Stocks extend bull run after soft landing Narrative: Markets are closing in

By | December 23, 2023

(Bloomberg) — Financial assets from stocks to bonds had another winning week, as data readouts only reinforced Wall Street’s conviction in early and deep rate cuts next year.

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After a choppy session of low volumes ahead of the Christmas holidays, the S&P 500 posted an eight-week winning streak – the longest in more than five years – as price pressures in the US eased. The Nasdaq 100 and a global stock index posted similarly long runs — for the tech-heavy Nasdaq, it was the longest since July 2021. U.S. bonds posted gains for a fourth straight week — their best run since March.

“The soft landing story is entirely decisive: the economy remains strong while inflation continues to decline,” wrote Louis Navellier of Navellier & Associates. The seasoned growth investor expects the year to end on a high: “the only ones with chunks of coal in their inventory this season are the bears.”

The S&P 500 rose just under 0.2% on Friday after a slump in Apple Inc. shares. weighed on the stock meters. The iPhone maker has added nearly $1 trillion in market value this year. Nike Inc. was also a drag, falling 12% on Friday after the sportswear maker announced weaker sales prospects and a cost-cutting plan.

The Nasdaq rose 0.1% after setting record highs earlier this week. Things took a dramatic turn on Wednesday when a late swoon was attributed to so-called zero-day, or ODTE, options.

The Supreme Court’s refusal to advance a decision on former President Donald Trump’s immunity from prosecution may also have briefly fueled market volatility on Friday.

Some on Wall Street are positioning themselves for further stock gains as the session kicked off the “Santa Claus rally” – a seasonal trend in which stocks tend to rise in the first few days of the new year.

“Since 1928, the market has risen an average of 1.7% between the last five days of December and the first two days of the new year, with a positivity rate of 79%,” wrote Craig Johnson, Piper Sandler’s chief market technician.

Such progress would put the gauge back within record high range. He expects any pullbacks in the S&P 500 to be shallow and the index to remain above early December highs.

Stocks were initially supported by data on Friday showing that the Federal Reserve’s favorite underlying inflation measure barely rose in November.

That helped boost investor expectations for earlier and deeper rate cuts next year, despite reluctance from several Fed policymakers this week. Swap traders expect rates to be cut by more than 150 basis points in 2024, double the Fed’s forecast.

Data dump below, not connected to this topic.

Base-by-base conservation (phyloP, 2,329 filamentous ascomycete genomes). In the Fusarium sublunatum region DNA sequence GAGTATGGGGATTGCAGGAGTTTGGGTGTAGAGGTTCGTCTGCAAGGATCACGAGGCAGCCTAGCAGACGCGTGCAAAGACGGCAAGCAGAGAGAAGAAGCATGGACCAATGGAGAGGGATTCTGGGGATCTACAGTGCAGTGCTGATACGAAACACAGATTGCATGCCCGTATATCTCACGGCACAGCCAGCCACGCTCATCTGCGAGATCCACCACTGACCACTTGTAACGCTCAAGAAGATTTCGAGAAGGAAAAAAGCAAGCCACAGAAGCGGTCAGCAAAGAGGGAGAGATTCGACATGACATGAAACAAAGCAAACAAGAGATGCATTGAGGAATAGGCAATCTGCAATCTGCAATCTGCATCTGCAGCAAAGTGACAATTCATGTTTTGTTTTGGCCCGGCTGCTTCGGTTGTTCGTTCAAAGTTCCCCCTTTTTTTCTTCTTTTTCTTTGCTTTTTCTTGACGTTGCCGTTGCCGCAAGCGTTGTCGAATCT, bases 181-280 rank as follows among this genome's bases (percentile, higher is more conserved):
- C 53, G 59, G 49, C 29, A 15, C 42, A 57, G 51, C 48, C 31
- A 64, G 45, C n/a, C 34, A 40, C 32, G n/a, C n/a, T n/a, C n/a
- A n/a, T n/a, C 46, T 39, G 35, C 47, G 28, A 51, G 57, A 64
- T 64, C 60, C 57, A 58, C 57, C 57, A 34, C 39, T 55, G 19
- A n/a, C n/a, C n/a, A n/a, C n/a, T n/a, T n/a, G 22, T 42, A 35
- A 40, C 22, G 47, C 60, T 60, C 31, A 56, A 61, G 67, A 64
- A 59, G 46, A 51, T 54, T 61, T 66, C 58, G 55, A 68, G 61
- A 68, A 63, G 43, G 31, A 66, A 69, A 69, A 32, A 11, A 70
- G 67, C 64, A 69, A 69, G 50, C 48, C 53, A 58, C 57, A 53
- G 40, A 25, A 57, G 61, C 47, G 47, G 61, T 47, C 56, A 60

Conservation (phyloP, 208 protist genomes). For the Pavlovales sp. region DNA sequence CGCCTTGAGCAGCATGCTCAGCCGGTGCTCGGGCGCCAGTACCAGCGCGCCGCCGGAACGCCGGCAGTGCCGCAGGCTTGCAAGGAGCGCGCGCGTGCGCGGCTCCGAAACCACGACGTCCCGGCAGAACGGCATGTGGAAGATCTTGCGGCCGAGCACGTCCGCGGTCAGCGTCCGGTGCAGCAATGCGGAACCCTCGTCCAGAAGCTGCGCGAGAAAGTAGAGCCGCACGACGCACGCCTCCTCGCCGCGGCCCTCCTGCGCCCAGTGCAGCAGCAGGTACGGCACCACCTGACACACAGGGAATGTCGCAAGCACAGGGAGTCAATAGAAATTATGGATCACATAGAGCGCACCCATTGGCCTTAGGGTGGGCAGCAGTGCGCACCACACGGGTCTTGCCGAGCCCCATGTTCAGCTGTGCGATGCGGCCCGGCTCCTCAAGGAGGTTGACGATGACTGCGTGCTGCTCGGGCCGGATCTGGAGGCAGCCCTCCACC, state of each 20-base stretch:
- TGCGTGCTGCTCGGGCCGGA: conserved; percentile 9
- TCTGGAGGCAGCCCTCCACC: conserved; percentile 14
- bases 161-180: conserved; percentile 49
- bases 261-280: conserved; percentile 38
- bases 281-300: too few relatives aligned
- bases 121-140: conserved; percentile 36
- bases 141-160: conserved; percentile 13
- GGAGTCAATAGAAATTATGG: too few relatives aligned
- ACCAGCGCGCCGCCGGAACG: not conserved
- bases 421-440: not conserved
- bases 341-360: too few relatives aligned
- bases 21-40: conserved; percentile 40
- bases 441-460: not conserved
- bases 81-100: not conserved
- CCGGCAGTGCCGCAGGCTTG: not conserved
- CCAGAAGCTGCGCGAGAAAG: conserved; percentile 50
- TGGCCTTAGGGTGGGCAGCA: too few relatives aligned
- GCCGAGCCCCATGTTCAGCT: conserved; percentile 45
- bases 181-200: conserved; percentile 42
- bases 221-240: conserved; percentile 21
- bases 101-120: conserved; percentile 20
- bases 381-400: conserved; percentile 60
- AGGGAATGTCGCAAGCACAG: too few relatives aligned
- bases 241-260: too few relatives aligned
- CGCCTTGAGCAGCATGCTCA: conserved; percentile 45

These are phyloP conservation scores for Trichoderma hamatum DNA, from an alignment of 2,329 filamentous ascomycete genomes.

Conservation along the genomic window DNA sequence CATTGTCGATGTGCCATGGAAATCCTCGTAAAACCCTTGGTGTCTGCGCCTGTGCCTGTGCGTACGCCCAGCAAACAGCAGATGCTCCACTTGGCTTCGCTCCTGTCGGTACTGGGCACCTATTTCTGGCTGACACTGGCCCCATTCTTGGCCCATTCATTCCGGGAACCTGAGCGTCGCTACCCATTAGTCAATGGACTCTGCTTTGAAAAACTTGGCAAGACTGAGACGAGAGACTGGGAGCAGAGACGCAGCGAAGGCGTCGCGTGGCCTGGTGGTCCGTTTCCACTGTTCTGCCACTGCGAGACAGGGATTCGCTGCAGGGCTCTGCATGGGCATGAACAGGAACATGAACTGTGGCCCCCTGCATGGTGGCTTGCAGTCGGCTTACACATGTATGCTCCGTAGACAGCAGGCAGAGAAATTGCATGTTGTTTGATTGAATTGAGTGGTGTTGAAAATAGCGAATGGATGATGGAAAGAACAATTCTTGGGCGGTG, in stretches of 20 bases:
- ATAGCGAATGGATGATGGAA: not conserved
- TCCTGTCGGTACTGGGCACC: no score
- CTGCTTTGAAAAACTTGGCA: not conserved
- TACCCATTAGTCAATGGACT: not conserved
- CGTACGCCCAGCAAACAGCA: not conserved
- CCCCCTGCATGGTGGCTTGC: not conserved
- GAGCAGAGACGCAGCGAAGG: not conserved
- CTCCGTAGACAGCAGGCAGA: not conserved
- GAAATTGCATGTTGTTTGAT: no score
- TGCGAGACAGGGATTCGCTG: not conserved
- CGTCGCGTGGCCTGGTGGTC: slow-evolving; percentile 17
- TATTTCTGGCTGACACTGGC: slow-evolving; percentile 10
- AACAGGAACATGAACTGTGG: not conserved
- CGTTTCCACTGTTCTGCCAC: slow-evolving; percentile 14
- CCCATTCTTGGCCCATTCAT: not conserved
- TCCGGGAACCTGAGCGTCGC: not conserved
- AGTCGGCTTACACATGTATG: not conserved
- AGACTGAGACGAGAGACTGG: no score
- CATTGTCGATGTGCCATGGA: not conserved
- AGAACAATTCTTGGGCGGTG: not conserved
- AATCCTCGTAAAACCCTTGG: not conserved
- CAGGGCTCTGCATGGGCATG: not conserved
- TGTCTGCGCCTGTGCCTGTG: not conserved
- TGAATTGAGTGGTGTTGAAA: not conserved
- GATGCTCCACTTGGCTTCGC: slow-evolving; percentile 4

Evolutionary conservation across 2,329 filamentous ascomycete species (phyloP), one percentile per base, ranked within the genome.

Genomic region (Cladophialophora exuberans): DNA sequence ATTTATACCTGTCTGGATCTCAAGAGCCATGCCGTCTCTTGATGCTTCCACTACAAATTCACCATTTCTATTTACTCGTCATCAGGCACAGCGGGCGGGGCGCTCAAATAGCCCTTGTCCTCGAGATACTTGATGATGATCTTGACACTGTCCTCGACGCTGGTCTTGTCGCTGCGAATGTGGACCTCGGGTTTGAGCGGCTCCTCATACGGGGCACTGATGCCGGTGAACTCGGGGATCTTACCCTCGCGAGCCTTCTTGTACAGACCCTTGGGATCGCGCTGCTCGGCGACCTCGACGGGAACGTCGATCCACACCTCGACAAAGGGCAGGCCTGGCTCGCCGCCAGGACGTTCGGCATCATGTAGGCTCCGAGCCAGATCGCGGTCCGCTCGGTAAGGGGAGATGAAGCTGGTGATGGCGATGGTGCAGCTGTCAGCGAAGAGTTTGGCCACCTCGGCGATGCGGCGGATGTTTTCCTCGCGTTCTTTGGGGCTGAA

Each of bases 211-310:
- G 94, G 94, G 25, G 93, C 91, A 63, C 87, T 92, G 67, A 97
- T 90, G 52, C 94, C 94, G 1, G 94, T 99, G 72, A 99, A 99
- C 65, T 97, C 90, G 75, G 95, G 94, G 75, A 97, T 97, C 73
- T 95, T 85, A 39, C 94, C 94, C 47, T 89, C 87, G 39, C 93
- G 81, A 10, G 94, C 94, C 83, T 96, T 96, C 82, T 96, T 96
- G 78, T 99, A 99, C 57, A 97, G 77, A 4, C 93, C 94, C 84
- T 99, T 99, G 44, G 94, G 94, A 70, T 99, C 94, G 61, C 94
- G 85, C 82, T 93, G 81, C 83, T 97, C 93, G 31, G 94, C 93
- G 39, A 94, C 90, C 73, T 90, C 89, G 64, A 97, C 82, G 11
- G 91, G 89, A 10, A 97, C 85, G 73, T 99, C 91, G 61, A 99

Read more: Fed’s favorite inflation gauges are cool, reinforcing rate cut

Global bonds were poised for another win as of Thursday, data compiled by Bloomberg showed. Treasury bonds were mixed in Friday trading, with the yield on the U.S. 10-year Treasury note hovering around 3.9%.

“We will argue that the market had a downside surprise that translated into a somewhat counterintuitive price reaction,” Ben Jeffery of BMO Capital Markets wrote after Friday’s PCE data. “We expect the proximity of the early close and the long weekend to herald a long winter nap for Treasuries.”

Additional reports Friday showed consumers were also increasingly convinced that inflation in the world’s largest economy was on the right track. At the same time, new home sales figures in the US fell unexpectedly, although this could only be a temporary setback to an expected recovery in the housing market.

The dollar held steady in a weekly rout that saw it trading near a five-month low against its Group of 10 rivals. In the commodities sector, oil prices posted their biggest weekly gain since October as shippers took long detours to combat militant to avoid attacks in the Red Sea.

Some of the key moves in Friday’s markets:


  • The S&P 500 rose 0.2% as of 4 p.m. New York time

  • The Nasdaq 100 rose 0.1%

  • The Dow Jones Industrial Average was little changed

  • The MSCI World index rose 0.2%


  • The Bloomberg Dollar Spot Index was little changed

  • The euro was little changed at $1.1012

  • The British pound rose 0.1% to $1.2703

  • The Japanese yen fell 0.2% to 142.47 per dollar


  • Bitcoin fell 0.7% to $43,683.67

  • Ether rose 2.9% to $2,314.78


  • The yield on 10-year government bonds was little changed at 3.89%

  • The German ten-year yield rose by one basis point to 1.98%

  • The British ten-year yield fell by two basis points to 3.50%

Raw materials

  • West Texas Intermediate crude fell 0.4% to $73.58 a barrel

  • Spot gold rose 0.4% to $2,053.32 an ounce

This story was produced with the help of Bloomberg Automation.

–With help from Vildana Hajric, Sujata Rao, Carter Johnson, and Liz Capo McCormick.

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